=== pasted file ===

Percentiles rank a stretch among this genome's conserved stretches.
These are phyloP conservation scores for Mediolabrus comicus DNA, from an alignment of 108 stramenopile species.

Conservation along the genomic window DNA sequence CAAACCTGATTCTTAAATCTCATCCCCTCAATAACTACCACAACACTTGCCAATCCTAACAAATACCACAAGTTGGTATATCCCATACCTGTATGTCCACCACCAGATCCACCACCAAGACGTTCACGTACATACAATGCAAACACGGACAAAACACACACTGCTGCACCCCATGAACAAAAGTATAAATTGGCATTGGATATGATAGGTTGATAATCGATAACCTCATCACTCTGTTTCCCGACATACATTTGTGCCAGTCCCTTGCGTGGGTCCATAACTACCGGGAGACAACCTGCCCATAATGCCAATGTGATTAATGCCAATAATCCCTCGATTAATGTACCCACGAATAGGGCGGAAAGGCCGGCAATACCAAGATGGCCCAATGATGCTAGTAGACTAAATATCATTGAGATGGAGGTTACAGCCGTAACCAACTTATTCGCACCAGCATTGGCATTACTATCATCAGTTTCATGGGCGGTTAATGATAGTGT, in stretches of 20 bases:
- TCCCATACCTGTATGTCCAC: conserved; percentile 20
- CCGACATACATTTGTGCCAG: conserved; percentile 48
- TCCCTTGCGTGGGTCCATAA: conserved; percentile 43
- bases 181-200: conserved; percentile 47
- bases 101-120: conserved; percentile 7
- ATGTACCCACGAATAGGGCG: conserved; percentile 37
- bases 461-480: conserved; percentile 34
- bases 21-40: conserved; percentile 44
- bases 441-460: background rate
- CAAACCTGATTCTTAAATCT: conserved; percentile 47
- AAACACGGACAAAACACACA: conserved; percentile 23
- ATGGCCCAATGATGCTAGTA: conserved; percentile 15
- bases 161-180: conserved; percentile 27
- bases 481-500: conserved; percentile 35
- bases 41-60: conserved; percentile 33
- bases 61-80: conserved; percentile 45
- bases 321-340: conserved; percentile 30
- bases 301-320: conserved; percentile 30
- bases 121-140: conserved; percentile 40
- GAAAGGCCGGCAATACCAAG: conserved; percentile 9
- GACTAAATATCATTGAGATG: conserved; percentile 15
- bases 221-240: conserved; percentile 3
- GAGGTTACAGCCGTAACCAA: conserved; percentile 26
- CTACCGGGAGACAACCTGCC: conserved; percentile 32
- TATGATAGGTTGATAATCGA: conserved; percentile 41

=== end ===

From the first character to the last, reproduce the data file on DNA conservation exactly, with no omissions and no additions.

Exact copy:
Percentiles rank a stretch among this genome's conserved stretches.
These are phyloP conservation scores for Mediolabrus comicus DNA, from an alignment of 108 stramenopile species.

Conservation along the genomic window DNA sequence CAAACCTGATTCTTAAATCTCATCCCCTCAATAACTACCACAACACTTGCCAATCCTAACAAATACCACAAGTTGGTATATCCCATACCTGTATGTCCACCACCAGATCCACCACCAAGACGTTCACGTACATACAATGCAAACACGGACAAAACACACACTGCTGCACCCCATGAACAAAAGTATAAATTGGCATTGGATATGATAGGTTGATAATCGATAACCTCATCACTCTGTTTCCCGACATACATTTGTGCCAGTCCCTTGCGTGGGTCCATAACTACCGGGAGACAACCTGCCCATAATGCCAATGTGATTAATGCCAATAATCCCTCGATTAATGTACCCACGAATAGGGCGGAAAGGCCGGCAATACCAAGATGGCCCAATGATGCTAGTAGACTAAATATCATTGAGATGGAGGTTACAGCCGTAACCAACTTATTCGCACCAGCATTGGCATTACTATCATCAGTTTCATGGGCGGTTAATGATAGTGT, in stretches of 20 bases:
- TCCCATACCTGTATGTCCAC: conserved; percentile 20
- CCGACATACATTTGTGCCAG: conserved; percentile 48
- TCCCTTGCGTGGGTCCATAA: conserved; percentile 43
- bases 181-200: conserved; percentile 47
- bases 101-120: conserved; percentile 7
- ATGTACCCACGAATAGGGCG: conserved; percentile 37
- bases 461-480: conserved; percentile 34
- bases 21-40: conserved; percentile 44
- bases 441-460: background rate
- CAAACCTGATTCTTAAATCT: conserved; percentile 47
- AAACACGGACAAAACACACA: conserved; percentile 23
- ATGGCCCAATGATGCTAGTA: conserved; percentile 15
- bases 161-180: conserved; percentile 27
- bases 481-500: conserved; percentile 35
- bases 41-60: conserved; percentile 33
- bases 61-80: conserved; percentile 45
- bases 321-340: conserved; percentile 30
- bases 301-320: conserved; percentile 30
- bases 121-140: conserved; percentile 40
- GAAAGGCCGGCAATACCAAG: conserved; percentile 9
- GACTAAATATCATTGAGATG: conserved; percentile 15
- bases 221-240: conserved; percentile 3
- GAGGTTACAGCCGTAACCAA: conserved; percentile 26
- CTACCGGGAGACAACCTGCC: conserved; percentile 32
- TATGATAGGTTGATAATCGA: conserved; percentile 41